RTS-8E system on 183.6 MHz on the carrier rocket used up to and including Luna-1

The RTS-8E system had a pulse-position-modulated radio transmitter with a 100 W pulse power. It carried 26 measuring channels on 100 interrogations per second (one data word every 10 milliseconds). Each measurement "word" consisted of a reference pulse (7 microseconds long) and a measuring pulse (4 microseconds long). There were 3 additional channels for the calibration. Frame synchronisation was provided by a pause approximately 1000 microseconds (1 millisecond)? The RTS-8E system was a modification of RTS-8, which was developed in 1956 to test the R-7 missile, but lost the design competition to the Tral system.

RTS-12A system on 182.0 MHz on the carrier rocket used on Luna-2 and Luna-3

This system was a very slight modification of the RTS-8E brought about my lowering the transmission frequency to avoid any risk of interference with the RTS-12B probe transmitter on 183.6 MHz. The RTS-12A adopted the frequency 182.0 MHz

Sergei Korolev writes about the subject

In a document written in early 1958 (9) Sergei Korolev described plans for the early Luna probes:

 ...."The radio system operates in the wavelength range 1.6 - 2.5 m. The range from the earth to the spacecraft is measured by an active radar. The pulse signal of the range determination is re-sent as a range signal and used on the earth to measure the range from the earth to the spacecraft. From the distance 20.000 - 30.000 km to the Moon, the range from the spacecraft to the Moon starts to be measured simultaneously with the measurements the earth - spacecraft distance. Beside the pulse signals, the on-board radio transmitter sends to the earth a continuous signal with a power of the order of 10 W to determine the spacecraft velocity. This results in the signal power on the earth of the order of 0.1 microwatts only. Receiving such a signal will be made by radio astronomy dishes in Simeiz". .....

Simeiz is a small city near Yevpatoria in the Crimea. In all probability Korolev describes the ranging system operating on approx 102 MHz uplink (probably equivalent to the uplink 101.965 MHz used for Luna-16, 20...) and 183.6 MHz downlink (see Luna 1 or Luna 2 below). The translation of Korolev's text was provided by Dr Stas Barabash, Swedish Institute of Space Physics, Kiruna.

In the Energiya history book (11) the control center for the lunar missions is described as temporary and set up on the Koshka mountain near the city of Simeiz and using the facilities of the Crimean Observatory and the Physical Institute of the USSR Academy of Sciences. In (11) it is also indicated that the radio systems of the early Luna probes were developed by NII-885 under the leadership of Mikhail S. Ryazanskiy, Chief Designer of Radio Control Systems.

Details of Luna 1-3 radio systems in TASS announcements and foreign tracking reports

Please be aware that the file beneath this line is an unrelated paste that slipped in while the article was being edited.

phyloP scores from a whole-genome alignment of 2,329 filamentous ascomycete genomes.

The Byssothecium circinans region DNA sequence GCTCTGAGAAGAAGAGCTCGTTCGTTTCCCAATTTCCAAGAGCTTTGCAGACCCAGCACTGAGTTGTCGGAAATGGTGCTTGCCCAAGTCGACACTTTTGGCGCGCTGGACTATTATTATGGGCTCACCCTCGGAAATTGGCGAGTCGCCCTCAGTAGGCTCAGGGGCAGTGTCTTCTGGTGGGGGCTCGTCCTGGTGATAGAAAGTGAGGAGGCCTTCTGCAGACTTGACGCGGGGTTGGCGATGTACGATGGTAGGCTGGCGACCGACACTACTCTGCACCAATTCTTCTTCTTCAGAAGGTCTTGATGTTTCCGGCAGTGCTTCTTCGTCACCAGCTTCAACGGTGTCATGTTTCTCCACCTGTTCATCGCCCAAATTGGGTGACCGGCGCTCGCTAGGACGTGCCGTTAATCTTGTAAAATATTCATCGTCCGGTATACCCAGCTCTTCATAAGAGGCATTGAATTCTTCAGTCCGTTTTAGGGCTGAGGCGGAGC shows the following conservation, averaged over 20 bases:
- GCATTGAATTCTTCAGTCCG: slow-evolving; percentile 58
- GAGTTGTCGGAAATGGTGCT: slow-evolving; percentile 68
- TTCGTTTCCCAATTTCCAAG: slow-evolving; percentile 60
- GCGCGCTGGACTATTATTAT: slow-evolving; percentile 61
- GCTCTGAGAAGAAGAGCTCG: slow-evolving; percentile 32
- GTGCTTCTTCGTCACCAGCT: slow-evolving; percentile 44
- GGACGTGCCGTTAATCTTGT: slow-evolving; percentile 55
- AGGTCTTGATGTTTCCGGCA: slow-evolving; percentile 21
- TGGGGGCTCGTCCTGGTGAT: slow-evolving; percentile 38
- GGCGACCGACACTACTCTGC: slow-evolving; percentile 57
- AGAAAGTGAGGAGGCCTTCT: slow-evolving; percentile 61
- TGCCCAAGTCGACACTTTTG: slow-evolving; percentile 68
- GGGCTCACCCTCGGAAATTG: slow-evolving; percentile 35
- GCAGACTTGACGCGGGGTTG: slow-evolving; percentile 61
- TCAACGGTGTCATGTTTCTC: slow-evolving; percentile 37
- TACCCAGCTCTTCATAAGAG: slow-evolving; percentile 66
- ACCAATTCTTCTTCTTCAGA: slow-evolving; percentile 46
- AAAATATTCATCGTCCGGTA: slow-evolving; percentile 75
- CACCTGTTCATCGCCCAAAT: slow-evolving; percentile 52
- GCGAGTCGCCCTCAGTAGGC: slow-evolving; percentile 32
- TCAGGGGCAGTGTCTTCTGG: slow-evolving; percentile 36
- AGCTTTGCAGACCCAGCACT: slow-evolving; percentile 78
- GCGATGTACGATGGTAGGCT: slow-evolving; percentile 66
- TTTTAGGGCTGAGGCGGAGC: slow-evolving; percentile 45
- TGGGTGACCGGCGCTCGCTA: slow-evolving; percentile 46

Luna 1

Luna 2

Luna 3

Frequencies announced in the West

Several sources have given other frequencies for Luna-1. In Nature (19) 71.2 and 212 MHz were mentioned as frequencies for Luna-1 but without any details.

It is entirely believable that there were signals on these frequencies and that at least Hawaii got them. On the last stage of the A-2 (Vostok-type in Soviet parlance) vehicle there are hairpin shaped antennas very well matching the two frequencies. It is doubtful if these signals could be heard very far out from Earth since they were probably rather broadband containing high speed telemetry from many sensors associated with the propulsion system in the last stage. Also, the batteries for these transmitters probably went dead quickly. 

But why are not these frequencies mentioned in (12) which reveals so much previously secret information? And where does this frequency information in Nature come from ? An unintentional leak from Jodrell Bank?


  1. "Simplified Tracking Gear Provides Much Data", Missiles and Rockets, March 16, 1959, pp. 29-33.
  2. Mastery of Cosmic Space by the USSR, official TASS communiques and materials from the central press 1957-1967, Nauka Publishers, Moscow 1971.
  3. V.A. Kotelnikov, .M. Dubrovin, O.N. Rzhiga and A.M. Shakhovsky. "Reception and investigation of the properties of radio signals from Soviet Space Rockets".
  4. Hearings before the Committee on Science and Astronautics and Special Subcommittee on Lunik Probe, U.S. House of Representatitives, Eighty-Sixth Congress, First Session, U.S. Governement Printing Office, Washington D.C., 1959. The hearings were held during the period May 11-29, 1959.
  5. J.G Davies, A.C.B. Lovell, Observations of the Russian Moon Rockets Lunik II and III, Space Research 1, Proceedings of the first COSPAR conference, 1960.
  6. A telegram from Jodrell Bank to SPACE CONN NASA WASH DC dated 4 October 1959
  7. A telegram from Jodrell Bank to SPACE CONN NASA WASH DC dated 7 October 1959
  8. A telegram sent by Prof. J.B Davies at Jodrell Bank to MEGER, PRAHA on 15 October 1959 describing signal from Luna 3.
  9. S.P Korolev (edited by M Keldysh), "The Creative Legacy of Academician S.P. Korolev", Nauka, Moscow 1980, p.402.
  10. V.Ye Demidov, "Radio Bridge- 'Earth-Moon-Earth'." Znaniye Press, Moscow 1967.
  11. Yu. P Semenov, ed. Raketno-Kosmicheskaya Korporatsiya "Energiya" imeni S.P. Koroleva 1946-1996, 1996, p. 97
  12. K.V.Gerchik (ed.), "Nezabyvaemy Baikonur" (Unforgettable Baikonur), 1998.
  13. Deputy chief designer of the Scientific Research Institute. of Radio Instrument Building.
  14. The Simferopol Space Flight Center, National Photographic Interpretation center, June 1969, Report RCA-03/0017/69 
  15. Called pulse-time modulation in (12))
  16. Martin Caidin, "Race for the Moon" William Kimber Publisher, London 1960.
  17. NATURE, January 10, 1959, page 83.